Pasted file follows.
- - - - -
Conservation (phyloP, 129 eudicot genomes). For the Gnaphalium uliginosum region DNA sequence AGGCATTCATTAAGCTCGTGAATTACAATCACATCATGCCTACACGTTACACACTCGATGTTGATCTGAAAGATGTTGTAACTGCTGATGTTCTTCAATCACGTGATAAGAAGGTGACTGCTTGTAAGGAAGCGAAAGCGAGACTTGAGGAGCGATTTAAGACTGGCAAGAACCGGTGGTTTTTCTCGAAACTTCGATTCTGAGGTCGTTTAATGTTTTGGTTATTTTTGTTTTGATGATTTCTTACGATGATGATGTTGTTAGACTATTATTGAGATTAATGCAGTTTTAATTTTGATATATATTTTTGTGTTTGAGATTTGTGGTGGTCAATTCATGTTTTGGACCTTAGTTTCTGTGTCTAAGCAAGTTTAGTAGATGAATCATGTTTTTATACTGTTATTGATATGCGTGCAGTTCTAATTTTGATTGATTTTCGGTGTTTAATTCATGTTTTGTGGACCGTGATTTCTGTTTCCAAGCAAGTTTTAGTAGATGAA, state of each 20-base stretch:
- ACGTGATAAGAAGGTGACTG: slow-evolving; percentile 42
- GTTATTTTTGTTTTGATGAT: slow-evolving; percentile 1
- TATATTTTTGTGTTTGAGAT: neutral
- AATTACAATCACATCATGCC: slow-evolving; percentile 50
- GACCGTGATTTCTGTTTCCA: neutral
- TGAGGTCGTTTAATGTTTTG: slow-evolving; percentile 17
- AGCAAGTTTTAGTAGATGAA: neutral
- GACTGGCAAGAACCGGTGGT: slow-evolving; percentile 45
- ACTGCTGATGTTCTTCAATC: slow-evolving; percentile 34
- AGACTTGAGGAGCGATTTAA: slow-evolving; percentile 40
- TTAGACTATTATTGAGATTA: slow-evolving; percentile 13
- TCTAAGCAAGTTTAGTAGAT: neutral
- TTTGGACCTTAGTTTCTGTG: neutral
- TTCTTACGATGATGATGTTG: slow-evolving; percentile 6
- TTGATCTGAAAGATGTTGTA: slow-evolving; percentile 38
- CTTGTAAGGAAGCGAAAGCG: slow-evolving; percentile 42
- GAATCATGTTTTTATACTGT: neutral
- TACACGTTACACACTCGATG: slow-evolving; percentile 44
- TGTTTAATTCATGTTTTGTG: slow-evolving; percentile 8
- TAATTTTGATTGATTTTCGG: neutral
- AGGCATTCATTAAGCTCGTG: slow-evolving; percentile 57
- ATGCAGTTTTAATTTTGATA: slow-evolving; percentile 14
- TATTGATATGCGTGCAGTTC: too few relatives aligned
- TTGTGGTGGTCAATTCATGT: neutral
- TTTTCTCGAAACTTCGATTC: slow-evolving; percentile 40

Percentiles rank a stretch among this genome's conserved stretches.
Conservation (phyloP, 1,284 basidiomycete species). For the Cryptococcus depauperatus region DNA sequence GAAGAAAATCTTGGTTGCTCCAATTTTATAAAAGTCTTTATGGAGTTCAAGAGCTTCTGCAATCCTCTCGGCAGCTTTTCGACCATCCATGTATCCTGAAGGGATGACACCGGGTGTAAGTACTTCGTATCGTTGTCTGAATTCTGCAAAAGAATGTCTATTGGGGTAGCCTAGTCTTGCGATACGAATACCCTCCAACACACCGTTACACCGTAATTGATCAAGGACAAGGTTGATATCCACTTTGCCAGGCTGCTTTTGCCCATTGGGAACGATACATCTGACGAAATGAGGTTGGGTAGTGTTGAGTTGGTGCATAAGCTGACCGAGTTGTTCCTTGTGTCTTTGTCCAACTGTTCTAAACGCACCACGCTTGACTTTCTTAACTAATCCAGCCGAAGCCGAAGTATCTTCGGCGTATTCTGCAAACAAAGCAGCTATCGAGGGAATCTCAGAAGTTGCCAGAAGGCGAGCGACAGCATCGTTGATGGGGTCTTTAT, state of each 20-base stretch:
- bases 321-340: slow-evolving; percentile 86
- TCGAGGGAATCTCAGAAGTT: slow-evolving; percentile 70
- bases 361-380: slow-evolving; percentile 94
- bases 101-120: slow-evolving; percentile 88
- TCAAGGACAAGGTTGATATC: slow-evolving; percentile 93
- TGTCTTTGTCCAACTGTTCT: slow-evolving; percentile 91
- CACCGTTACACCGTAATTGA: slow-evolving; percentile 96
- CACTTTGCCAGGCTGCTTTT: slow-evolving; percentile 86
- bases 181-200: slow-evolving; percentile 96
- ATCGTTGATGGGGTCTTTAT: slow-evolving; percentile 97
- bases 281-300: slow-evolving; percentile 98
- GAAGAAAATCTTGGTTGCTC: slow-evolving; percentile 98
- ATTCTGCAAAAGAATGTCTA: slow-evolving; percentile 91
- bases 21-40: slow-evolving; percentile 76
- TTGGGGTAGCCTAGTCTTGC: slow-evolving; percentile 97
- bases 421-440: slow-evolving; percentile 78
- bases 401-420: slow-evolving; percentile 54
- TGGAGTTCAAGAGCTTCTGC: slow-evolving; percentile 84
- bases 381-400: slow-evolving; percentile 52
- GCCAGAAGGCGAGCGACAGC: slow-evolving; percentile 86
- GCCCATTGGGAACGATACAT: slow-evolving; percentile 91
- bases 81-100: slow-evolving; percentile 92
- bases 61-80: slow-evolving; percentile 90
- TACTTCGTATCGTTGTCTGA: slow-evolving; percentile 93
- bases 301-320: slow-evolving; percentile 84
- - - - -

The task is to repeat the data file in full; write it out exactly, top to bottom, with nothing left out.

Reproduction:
Conservation (phyloP, 129 eudicot genomes). For the Gnaphalium uliginosum region DNA sequence AGGCATTCATTAAGCTCGTGAATTACAATCACATCATGCCTACACGTTACACACTCGATGTTGATCTGAAAGATGTTGTAACTGCTGATGTTCTTCAATCACGTGATAAGAAGGTGACTGCTTGTAAGGAAGCGAAAGCGAGACTTGAGGAGCGATTTAAGACTGGCAAGAACCGGTGGTTTTTCTCGAAACTTCGATTCTGAGGTCGTTTAATGTTTTGGTTATTTTTGTTTTGATGATTTCTTACGATGATGATGTTGTTAGACTATTATTGAGATTAATGCAGTTTTAATTTTGATATATATTTTTGTGTTTGAGATTTGTGGTGGTCAATTCATGTTTTGGACCTTAGTTTCTGTGTCTAAGCAAGTTTAGTAGATGAATCATGTTTTTATACTGTTATTGATATGCGTGCAGTTCTAATTTTGATTGATTTTCGGTGTTTAATTCATGTTTTGTGGACCGTGATTTCTGTTTCCAAGCAAGTTTTAGTAGATGAA, state of each 20-base stretch:
- ACGTGATAAGAAGGTGACTG: slow-evolving; percentile 42
- GTTATTTTTGTTTTGATGAT: slow-evolving; percentile 1
- TATATTTTTGTGTTTGAGAT: neutral
- AATTACAATCACATCATGCC: slow-evolving; percentile 50
- GACCGTGATTTCTGTTTCCA: neutral
- TGAGGTCGTTTAATGTTTTG: slow-evolving; percentile 17
- AGCAAGTTTTAGTAGATGAA: neutral
- GACTGGCAAGAACCGGTGGT: slow-evolving; percentile 45
- ACTGCTGATGTTCTTCAATC: slow-evolving; percentile 34
- AGACTTGAGGAGCGATTTAA: slow-evolving; percentile 40
- TTAGACTATTATTGAGATTA: slow-evolving; percentile 13
- TCTAAGCAAGTTTAGTAGAT: neutral
- TTTGGACCTTAGTTTCTGTG: neutral
- TTCTTACGATGATGATGTTG: slow-evolving; percentile 6
- TTGATCTGAAAGATGTTGTA: slow-evolving; percentile 38
- CTTGTAAGGAAGCGAAAGCG: slow-evolving; percentile 42
- GAATCATGTTTTTATACTGT: neutral
- TACACGTTACACACTCGATG: slow-evolving; percentile 44
- TGTTTAATTCATGTTTTGTG: slow-evolving; percentile 8
- TAATTTTGATTGATTTTCGG: neutral
- AGGCATTCATTAAGCTCGTG: slow-evolving; percentile 57
- ATGCAGTTTTAATTTTGATA: slow-evolving; percentile 14
- TATTGATATGCGTGCAGTTC: too few relatives aligned
- TTGTGGTGGTCAATTCATGT: neutral
- TTTTCTCGAAACTTCGATTC: slow-evolving; percentile 40

Percentiles rank a stretch among this genome's conserved stretches.
Conservation (phyloP, 1,284 basidiomycete species). For the Cryptococcus depauperatus region DNA sequence GAAGAAAATCTTGGTTGCTCCAATTTTATAAAAGTCTTTATGGAGTTCAAGAGCTTCTGCAATCCTCTCGGCAGCTTTTCGACCATCCATGTATCCTGAAGGGATGACACCGGGTGTAAGTACTTCGTATCGTTGTCTGAATTCTGCAAAAGAATGTCTATTGGGGTAGCCTAGTCTTGCGATACGAATACCCTCCAACACACCGTTACACCGTAATTGATCAAGGACAAGGTTGATATCCACTTTGCCAGGCTGCTTTTGCCCATTGGGAACGATACATCTGACGAAATGAGGTTGGGTAGTGTTGAGTTGGTGCATAAGCTGACCGAGTTGTTCCTTGTGTCTTTGTCCAACTGTTCTAAACGCACCACGCTTGACTTTCTTAACTAATCCAGCCGAAGCCGAAGTATCTTCGGCGTATTCTGCAAACAAAGCAGCTATCGAGGGAATCTCAGAAGTTGCCAGAAGGCGAGCGACAGCATCGTTGATGGGGTCTTTAT, state of each 20-base stretch:
- bases 321-340: slow-evolving; percentile 86
- TCGAGGGAATCTCAGAAGTT: slow-evolving; percentile 70
- bases 361-380: slow-evolving; percentile 94
- bases 101-120: slow-evolving; percentile 88
- TCAAGGACAAGGTTGATATC: slow-evolving; percentile 93
- TGTCTTTGTCCAACTGTTCT: slow-evolving; percentile 91
- CACCGTTACACCGTAATTGA: slow-evolving; percentile 96
- CACTTTGCCAGGCTGCTTTT: slow-evolving; percentile 86
- bases 181-200: slow-evolving; percentile 96
- ATCGTTGATGGGGTCTTTAT: slow-evolving; percentile 97
- bases 281-300: slow-evolving; percentile 98
- GAAGAAAATCTTGGTTGCTC: slow-evolving; percentile 98
- ATTCTGCAAAAGAATGTCTA: slow-evolving; percentile 91
- bases 21-40: slow-evolving; percentile 76
- TTGGGGTAGCCTAGTCTTGC: slow-evolving; percentile 97
- bases 421-440: slow-evolving; percentile 78
- bases 401-420: slow-evolving; percentile 54
- TGGAGTTCAAGAGCTTCTGC: slow-evolving; percentile 84
- bases 381-400: slow-evolving; percentile 52
- GCCAGAAGGCGAGCGACAGC: slow-evolving; percentile 86
- GCCCATTGGGAACGATACAT: slow-evolving; percentile 91
- bases 81-100: slow-evolving; percentile 92
- bases 61-80: slow-evolving; percentile 90
- TACTTCGTATCGTTGTCTGA: slow-evolving; percentile 93
- bases 301-320: slow-evolving; percentile 84